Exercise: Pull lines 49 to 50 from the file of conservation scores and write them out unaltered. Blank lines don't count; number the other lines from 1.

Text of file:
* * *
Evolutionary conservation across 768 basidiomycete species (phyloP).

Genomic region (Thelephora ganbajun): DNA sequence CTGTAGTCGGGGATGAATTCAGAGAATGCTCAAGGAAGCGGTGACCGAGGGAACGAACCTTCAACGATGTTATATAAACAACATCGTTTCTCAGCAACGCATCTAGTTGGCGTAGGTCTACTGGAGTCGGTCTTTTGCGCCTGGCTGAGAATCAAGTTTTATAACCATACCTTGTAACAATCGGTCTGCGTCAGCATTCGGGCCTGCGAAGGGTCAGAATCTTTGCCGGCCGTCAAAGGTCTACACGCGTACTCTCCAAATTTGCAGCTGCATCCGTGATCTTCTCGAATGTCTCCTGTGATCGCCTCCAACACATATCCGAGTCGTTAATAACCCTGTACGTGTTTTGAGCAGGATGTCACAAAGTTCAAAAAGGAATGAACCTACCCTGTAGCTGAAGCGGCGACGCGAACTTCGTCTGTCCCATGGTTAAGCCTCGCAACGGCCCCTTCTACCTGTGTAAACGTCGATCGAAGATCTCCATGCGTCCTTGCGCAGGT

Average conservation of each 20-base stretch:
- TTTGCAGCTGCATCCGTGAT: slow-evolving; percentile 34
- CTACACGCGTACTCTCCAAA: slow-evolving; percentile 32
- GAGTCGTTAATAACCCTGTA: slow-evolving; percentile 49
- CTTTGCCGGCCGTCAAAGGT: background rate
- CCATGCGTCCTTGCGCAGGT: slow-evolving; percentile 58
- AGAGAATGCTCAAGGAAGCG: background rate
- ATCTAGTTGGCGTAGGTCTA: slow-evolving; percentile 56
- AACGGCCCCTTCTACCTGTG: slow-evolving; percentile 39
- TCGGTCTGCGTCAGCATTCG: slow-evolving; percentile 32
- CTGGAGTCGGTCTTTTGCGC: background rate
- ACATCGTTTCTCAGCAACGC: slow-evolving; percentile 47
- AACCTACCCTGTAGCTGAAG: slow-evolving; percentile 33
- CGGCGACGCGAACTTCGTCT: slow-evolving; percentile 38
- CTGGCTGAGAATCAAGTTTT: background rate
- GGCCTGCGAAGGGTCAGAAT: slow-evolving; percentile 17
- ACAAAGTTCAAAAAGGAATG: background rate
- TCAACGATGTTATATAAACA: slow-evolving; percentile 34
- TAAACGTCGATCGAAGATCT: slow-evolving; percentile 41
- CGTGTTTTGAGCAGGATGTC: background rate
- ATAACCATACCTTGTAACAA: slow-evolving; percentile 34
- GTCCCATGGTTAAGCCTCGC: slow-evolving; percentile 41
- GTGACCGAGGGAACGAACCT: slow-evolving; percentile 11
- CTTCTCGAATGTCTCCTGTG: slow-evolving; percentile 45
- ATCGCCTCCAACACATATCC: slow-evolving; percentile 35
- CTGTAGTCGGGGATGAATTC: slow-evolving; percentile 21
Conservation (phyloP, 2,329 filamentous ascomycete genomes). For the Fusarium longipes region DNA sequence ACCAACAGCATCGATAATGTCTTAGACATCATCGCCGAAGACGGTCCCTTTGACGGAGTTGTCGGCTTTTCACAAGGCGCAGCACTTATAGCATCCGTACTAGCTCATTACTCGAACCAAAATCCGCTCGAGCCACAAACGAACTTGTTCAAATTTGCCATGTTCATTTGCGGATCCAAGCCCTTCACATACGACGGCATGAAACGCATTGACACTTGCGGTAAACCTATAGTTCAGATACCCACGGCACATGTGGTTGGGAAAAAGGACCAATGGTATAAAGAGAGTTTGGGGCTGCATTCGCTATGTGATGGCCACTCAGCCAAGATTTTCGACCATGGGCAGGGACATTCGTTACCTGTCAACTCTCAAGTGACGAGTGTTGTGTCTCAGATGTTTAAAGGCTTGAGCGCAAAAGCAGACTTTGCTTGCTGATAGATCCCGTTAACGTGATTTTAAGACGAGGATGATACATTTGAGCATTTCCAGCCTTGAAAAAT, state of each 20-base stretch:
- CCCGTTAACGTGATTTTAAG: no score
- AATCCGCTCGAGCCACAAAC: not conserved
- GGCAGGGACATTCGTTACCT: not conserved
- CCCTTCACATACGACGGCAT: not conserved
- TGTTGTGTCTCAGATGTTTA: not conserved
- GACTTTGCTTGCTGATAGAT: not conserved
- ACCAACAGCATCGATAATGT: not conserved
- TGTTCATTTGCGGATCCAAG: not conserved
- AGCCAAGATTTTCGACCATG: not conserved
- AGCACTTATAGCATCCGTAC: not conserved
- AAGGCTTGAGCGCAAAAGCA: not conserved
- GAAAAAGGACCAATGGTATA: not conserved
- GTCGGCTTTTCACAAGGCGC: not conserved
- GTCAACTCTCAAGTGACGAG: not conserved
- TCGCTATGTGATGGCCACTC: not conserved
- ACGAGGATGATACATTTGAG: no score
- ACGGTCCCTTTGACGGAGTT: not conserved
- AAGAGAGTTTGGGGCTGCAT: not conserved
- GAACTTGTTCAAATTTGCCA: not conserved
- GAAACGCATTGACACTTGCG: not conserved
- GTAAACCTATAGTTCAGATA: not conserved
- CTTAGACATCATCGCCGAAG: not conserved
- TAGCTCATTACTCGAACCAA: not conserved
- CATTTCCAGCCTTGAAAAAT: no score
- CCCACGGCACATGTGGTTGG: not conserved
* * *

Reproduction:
- GAAACGCATTGACACTTGCG: not conserved
- GTAAACCTATAGTTCAGATA: not conserved